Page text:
The Sounders are on the verge of a playoff berth that seemed ludicrous to envision when they were 6-12-2 at the time of Sigi Schmid’s ouster. It seems like the perfect time for the Sounders to do what seems increasingly inevitable: Take the interim tag off Schmetzer’s title.
Cristian Roldan, the Sounders’ 21-year-old midfielder, was asked to assess the 11-game coaching reign of Brian Schmetzer.
“He’s stepped up,” Roldan replied.
And so, in a huge way, have the Sounders. Schmetzer’s ascension to the job July 26, when the club parted ways with Sigi Schmid, has coincided with an astonishing turnaround. The Sounders are on the verge of a playoff berth that seemed ludicrous to envision when they were in ninth place at 6-12-2 at the time of Schmid’s ouster.
Confidence is soaring. The “vibe is great,” according to Roldan, who added, “We’re very happy. Lots of smiles in the training ground, in the locker room.” And the prospect of not just making the postseason, but making a run, rises with each victory.
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In fact, it seems like the perfect time for the Sounders to do what seems increasingly inevitable: Take the interim tag off Schmetzer’s title.
The sense in the soccer world is that the Sounders will be in pursuit of a big-name coach in the offseason as Schmid’s full-time replacement. Let’s hope the priority is the best name, not the biggest or sexiest. When it comes to a coach’s bona fides, nothing is sexier than winning.
And Schmetzer, a Nathan Hale grad who has Seattle soccer in his blood, is showing he knows how to do just that. Sure, he has had some fortuitous circumstances, especially the arrival of Nicolas Lodeiro, Alvaro Fernandez and Roman Torres shortly after he was bumped up from assistant coach.
But he also has had to deal with the extended absence, perhaps permanent, of Clint Dempsey. The resilience Sounders players have shown under Schmetzer’s watch, both within a game and in the larger context of the season, reflects very well on his ability to get their best.
“I keep telling people, the new-coach bump was there,’’ Schmetzer said after a recent training session. “That’s reality. I’m pretty pragmatic. I get it. There was a new voice. The guys, I’ve got their attention. Then you add a couple of new players … we get all that.
“The messenger, the new voice, is about the team. This is my contribution, just to get them to have buy-in.”
That’s a knack not to be undersold. In fact, you could call it the essence of coaching. Schmetzer has convinced Sounders players, in his words, to take ownership of the team.
“The season’s too long, they work too hard, they put too much of their life into it — because the MLS is a long season — not to do everything humanly possible to reward themselves for the work they do,’’ he said. “That’s what I think is ownership of the team.”
Schmetzer is trying not to obsess over his status. He has not been given any timetable for a decision, and he understands; there is a playoff run to focus on. But he’s also not oblivious to what’s going on, and what’s at stake.
“Look, I’m human,’’ he said. “Those thoughts come across at the dinner table at times. But the thing I’m most sure of is that if the team performs at a high level, and along the way wins some games, then that’s the best insurance policy I can have to where my future is headed.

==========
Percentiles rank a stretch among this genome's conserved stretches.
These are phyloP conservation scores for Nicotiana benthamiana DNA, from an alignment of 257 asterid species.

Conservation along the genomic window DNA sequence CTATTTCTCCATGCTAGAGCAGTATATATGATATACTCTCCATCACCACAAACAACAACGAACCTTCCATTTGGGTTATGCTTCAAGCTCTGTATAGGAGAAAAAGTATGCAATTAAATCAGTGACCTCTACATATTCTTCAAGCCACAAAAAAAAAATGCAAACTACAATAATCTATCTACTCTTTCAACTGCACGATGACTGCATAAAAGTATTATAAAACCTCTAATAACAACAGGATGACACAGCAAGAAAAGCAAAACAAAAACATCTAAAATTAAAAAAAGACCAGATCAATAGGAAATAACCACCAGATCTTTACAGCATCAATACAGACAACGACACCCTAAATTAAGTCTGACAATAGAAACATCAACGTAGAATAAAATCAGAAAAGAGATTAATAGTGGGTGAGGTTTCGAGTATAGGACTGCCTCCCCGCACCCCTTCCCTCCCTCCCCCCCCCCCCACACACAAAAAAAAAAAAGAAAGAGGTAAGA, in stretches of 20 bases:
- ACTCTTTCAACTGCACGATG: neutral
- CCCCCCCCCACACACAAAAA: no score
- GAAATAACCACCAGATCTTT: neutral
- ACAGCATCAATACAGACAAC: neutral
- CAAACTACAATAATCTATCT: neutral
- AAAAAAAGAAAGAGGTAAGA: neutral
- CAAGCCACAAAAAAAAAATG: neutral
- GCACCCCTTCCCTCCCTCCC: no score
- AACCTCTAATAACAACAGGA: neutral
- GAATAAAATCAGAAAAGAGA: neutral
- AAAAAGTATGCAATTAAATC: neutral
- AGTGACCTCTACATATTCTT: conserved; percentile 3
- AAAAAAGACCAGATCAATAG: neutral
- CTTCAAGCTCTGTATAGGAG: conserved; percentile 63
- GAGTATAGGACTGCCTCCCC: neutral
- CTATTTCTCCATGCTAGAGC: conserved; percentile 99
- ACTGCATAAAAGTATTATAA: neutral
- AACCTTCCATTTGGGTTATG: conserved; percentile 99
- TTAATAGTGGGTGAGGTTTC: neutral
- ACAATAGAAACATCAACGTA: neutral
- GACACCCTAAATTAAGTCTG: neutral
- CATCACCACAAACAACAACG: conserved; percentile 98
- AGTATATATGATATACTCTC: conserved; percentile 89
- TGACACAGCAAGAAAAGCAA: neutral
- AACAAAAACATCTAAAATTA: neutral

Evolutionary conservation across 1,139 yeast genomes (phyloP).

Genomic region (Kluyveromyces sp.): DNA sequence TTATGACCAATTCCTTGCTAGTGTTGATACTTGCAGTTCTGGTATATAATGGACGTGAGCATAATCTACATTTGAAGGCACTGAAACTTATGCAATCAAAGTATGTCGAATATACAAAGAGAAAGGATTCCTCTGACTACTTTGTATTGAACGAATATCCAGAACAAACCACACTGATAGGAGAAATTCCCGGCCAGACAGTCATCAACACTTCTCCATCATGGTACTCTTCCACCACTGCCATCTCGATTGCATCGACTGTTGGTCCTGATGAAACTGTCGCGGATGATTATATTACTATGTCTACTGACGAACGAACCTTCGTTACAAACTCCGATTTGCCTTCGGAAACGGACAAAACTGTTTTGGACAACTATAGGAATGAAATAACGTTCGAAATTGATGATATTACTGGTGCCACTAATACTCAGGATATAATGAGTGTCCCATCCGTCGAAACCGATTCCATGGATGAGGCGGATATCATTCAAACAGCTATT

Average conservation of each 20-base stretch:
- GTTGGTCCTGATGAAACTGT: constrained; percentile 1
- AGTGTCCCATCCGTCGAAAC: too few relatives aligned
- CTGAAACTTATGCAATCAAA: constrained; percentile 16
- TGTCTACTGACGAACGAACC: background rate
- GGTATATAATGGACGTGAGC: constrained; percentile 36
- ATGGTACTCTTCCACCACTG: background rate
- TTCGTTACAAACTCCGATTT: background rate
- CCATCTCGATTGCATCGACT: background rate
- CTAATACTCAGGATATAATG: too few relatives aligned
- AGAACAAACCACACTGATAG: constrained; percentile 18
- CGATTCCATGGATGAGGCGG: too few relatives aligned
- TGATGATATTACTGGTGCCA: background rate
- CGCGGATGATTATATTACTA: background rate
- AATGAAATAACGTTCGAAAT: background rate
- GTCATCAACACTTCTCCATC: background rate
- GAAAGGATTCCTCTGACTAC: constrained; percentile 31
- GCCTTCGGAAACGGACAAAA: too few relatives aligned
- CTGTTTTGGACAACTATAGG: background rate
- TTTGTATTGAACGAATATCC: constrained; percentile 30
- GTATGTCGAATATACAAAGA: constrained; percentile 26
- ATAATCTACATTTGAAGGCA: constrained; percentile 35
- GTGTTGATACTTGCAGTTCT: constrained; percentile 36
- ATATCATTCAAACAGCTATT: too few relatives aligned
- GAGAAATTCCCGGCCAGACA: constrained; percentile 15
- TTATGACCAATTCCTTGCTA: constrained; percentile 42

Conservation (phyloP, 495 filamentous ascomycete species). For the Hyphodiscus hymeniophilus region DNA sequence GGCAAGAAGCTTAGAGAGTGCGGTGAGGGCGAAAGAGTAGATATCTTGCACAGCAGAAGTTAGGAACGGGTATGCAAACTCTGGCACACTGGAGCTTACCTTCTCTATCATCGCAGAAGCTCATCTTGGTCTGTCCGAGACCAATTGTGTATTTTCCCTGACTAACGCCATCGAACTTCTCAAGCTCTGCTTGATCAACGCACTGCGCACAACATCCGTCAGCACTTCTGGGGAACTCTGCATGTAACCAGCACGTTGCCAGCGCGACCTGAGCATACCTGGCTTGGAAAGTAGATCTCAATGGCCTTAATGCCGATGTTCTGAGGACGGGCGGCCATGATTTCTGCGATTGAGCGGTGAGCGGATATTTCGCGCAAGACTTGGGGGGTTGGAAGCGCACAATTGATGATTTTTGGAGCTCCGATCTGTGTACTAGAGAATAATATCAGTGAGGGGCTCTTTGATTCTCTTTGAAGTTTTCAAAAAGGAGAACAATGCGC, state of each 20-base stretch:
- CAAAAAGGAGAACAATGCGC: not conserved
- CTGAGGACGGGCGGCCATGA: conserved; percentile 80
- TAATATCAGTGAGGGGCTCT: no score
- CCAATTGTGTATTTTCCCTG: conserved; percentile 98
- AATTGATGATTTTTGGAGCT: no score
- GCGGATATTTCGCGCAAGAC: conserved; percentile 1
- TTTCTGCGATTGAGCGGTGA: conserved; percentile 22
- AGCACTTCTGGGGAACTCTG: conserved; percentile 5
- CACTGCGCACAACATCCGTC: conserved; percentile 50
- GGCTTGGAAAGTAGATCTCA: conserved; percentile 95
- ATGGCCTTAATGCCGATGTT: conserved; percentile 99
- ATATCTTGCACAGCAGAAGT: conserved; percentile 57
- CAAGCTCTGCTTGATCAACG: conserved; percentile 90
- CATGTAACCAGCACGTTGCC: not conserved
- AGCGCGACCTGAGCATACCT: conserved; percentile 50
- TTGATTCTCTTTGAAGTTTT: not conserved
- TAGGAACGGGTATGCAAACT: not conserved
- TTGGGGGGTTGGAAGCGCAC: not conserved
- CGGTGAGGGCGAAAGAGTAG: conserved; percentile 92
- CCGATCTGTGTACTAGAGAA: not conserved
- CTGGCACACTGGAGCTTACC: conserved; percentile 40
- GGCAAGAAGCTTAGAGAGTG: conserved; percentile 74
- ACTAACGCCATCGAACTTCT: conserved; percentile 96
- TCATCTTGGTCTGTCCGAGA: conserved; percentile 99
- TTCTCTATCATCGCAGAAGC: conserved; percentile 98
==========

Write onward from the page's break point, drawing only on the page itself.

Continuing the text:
“The flip side of that, do I feel I can coach in this league? Absolutely. Based on the results we’ve had, and the ability to manage some guys, yeah, sure. So it does come up. But I know how to solve it.”
And that is: Keep winning. General manager Garth Lagerwey, though highly complimentary of the job Schmetzer has done, reiterated Thursday that the coaching decision will be made at the end of the season. He also points out that the Sounders, despite their turnaround, have yet to qualify for the playoffs, and that the organizational goal is “not merely to make the playoffs, but to go on runs and compete for championships.”
When I asked if it’s true the Sounders are seeking a big-name coach, Lagerwey replied, “Look, I’m on the record as saying this is the fourth coach I’ve worked with in four years. I’d just as soon not go for five in five.
“One of the strategic advantages with respect to designated players, like Nicolas Lodeiro, is that they don’t have to be household names when we sign them. Our fan base is so knowledgeable, and so large, that we can go get the best player, and if our team is successful, then those DPs will do what they need to do.
“Philosophically, I don’t see why the coach would be any different. I can speculate and say, ‘Hey, when the franchise launched in 2009, a big name with Sigi might have had some extra value and cachet to start the brand and put it on the map.’ But I would argue, to some degree at least, the brand is certainly more established in 2016 than it was in 2009, which perhaps diminishes the need for the big-name coach.
“Look, if you do well and play well, and people want to watch you play, then the coach will sort itself out.”
In the meantime, the Sounders can wrap up a playoff spot with one victory in their final three games. And there’s a quiet confidence building that they can keep rolling after that. The road win against the Galaxy, the recent comeback against Vancouver — all those and others have helped cement the concept of team ownership.
“We’ve had some dogfights, some slugfests. … I mean, we’ve figured out a way to win games,’’ Schmetzer said. “So that makes us a dangerous team. Some days, soccer isn’t always pretty and ‘the beautiful game.’ Some days, you’ve got to gut it out.”
And one day soon, one hopes, the Sounders will sort out their coaching vacancy and realize they’ve had the right man all along.